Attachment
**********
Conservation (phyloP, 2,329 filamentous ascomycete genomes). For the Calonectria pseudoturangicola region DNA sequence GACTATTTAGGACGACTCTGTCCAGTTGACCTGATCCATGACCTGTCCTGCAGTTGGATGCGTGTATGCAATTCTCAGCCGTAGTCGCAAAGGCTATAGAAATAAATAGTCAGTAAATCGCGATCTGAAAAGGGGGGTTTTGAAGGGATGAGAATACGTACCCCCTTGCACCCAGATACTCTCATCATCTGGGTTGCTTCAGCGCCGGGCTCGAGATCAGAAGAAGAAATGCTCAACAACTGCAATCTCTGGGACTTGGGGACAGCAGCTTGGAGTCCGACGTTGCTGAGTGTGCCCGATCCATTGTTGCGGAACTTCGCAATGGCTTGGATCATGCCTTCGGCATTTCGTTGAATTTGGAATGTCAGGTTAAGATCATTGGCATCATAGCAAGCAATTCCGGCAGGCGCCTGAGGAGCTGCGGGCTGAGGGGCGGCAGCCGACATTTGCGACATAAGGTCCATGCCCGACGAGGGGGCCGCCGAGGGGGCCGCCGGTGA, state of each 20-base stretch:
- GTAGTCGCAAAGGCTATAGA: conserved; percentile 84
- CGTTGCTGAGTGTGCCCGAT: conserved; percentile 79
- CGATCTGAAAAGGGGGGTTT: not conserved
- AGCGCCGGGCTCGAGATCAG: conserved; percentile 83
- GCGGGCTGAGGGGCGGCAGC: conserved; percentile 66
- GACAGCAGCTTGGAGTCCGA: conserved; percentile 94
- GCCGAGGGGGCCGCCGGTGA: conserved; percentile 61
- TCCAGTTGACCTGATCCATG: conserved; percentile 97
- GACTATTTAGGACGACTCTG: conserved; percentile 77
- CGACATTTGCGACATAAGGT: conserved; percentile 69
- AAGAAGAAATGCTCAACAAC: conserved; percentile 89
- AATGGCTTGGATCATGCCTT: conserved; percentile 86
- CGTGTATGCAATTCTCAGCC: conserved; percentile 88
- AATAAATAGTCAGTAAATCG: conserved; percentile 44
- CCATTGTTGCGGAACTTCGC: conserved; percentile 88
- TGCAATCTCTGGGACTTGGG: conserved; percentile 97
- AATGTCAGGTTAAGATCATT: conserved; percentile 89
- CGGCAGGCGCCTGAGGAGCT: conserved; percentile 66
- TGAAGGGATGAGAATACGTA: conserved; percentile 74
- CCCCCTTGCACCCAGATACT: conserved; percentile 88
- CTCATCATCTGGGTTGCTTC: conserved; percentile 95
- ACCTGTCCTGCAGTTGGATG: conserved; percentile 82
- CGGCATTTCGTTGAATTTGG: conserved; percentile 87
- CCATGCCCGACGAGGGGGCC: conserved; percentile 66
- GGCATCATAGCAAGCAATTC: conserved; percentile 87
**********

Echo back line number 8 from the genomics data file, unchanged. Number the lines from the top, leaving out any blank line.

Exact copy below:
- GCCGAGGGGGCCGCCGGTGA: conserved; percentile 61